Becoming our betters selves through love and language

Are we ready to leave our comfort to pursue wisdom?
Are we ready to leave our comfort to pursue wisdom?

We are missing out on a learning opportunity as a society. Rather than encourage the perpetuation, growth, and exchange of language, fear drives out languages. Building walls to keep out foreign others takes precedence over listening to new voices that may know more than us. Forcing them, in spite of their past and present struggles, to talk to us in our language insults and degrades them and us.

Alternatively, we could learn the languages around us, and put our resources and our prestige behind teaching these languages to our children. Let my children speak to their friends’ parents in their language, while their friend speaks to me in mine—or teaches me hers. Learning the stories that come from “the old country” holds a mirror up to our society, revealing the good, the bad, and the ugly, for us to celebrate, to correct, or to apologize for.

When we do not strive to speak another language, we become stuck in fear and awkwardness. Rather than sound like a foolish child, we make ourselves into stubborn children. “Abdulrahman,” a boy whose name dedicates him as a servant of the merciful god, becomes “Abdi” with no more meaning than “Jim.” Simplifying the complexity around us, we starve ourselves of a moment of contemplation, of the life of service and the duty of mercy. Instead, we make it easier for our mouths to fit around foreign consonants, and relate to the boy like a “regular” kid.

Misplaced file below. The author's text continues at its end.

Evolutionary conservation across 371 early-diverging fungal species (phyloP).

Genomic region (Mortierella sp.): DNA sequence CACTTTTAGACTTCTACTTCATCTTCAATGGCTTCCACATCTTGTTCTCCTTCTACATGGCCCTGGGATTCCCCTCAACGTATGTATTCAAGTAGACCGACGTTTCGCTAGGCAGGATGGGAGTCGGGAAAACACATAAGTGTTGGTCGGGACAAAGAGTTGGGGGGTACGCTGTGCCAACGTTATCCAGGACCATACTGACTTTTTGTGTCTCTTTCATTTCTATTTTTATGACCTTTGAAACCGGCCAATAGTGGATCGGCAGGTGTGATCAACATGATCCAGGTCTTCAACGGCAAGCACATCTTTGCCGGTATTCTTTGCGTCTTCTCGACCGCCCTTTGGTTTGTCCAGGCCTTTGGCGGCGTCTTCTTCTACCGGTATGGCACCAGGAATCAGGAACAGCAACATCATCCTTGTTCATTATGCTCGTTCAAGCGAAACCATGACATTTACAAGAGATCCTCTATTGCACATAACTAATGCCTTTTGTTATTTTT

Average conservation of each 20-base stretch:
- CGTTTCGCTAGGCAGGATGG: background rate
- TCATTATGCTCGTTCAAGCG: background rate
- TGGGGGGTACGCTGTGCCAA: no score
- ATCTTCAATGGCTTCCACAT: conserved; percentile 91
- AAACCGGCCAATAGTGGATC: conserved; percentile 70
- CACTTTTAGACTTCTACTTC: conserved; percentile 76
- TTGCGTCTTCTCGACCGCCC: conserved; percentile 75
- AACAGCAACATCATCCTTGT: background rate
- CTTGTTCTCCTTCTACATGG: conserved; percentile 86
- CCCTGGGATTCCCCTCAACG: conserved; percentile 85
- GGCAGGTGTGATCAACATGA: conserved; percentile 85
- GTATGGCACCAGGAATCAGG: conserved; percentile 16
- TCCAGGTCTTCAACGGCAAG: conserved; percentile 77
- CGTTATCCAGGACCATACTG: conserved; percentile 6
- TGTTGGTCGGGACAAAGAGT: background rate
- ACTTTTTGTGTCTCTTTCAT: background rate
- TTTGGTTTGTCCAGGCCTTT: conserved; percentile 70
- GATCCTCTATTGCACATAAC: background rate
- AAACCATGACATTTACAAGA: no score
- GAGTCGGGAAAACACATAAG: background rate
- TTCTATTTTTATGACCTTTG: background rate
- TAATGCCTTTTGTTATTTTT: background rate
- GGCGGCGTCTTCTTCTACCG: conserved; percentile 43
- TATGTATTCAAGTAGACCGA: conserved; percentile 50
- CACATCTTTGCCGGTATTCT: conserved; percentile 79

Should we venture out into the realm of foreign speech, we become more and more those who dive into mystery and surface with wisdom. Proverbs confront us, sometimes with laughter, sometimes with furrowed brows, by relating a unique way of life to a common wisdom. The one whose speech isolates him from the conversation, is welcomed into the group—and the group benefits. Funny anecdotes and tragic stories alike allow everyone to think differently about their lives.

They will waken parts of our brain that have slept since the day we were born. The student of Japanese confronts the complexity of honorifics, forced to contemplate the relationship between me and you before he can say “you.” The student of Russian puzzles whether she reached the store or not before she can say “went.” The student of Oromo struggling to remember how long to hold a “b” so he says “lap” (bobaa) instead of “excrement” (bobbaa). All babies are born able to distinguish effortlessly among these categories—but we all forget.

Languages will not bring peace. Civil wars happen. Families feud. But they can open us to new sources of wisdom. They can allow us to become those who seek openness, wisdom, connection, while experiencing challenge, failure, and humiliation. We can use languages to coerce others, market our products to others, and show our power over others.

The source of these good things surround us: a waiter at a Chinese restaurant, the cashier at the store, the parents of our kids’ friends.

Reach out to someone whose language you can’t understand, who works hard to learn yours. Humbly submit to them as you strive for wisdom. Ask:

How do you say, “Nice to see you?”

Photo credit: h.koppdelaney via Foter.com / CC BY-ND

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3 thoughts on “Becoming our betters selves through love and language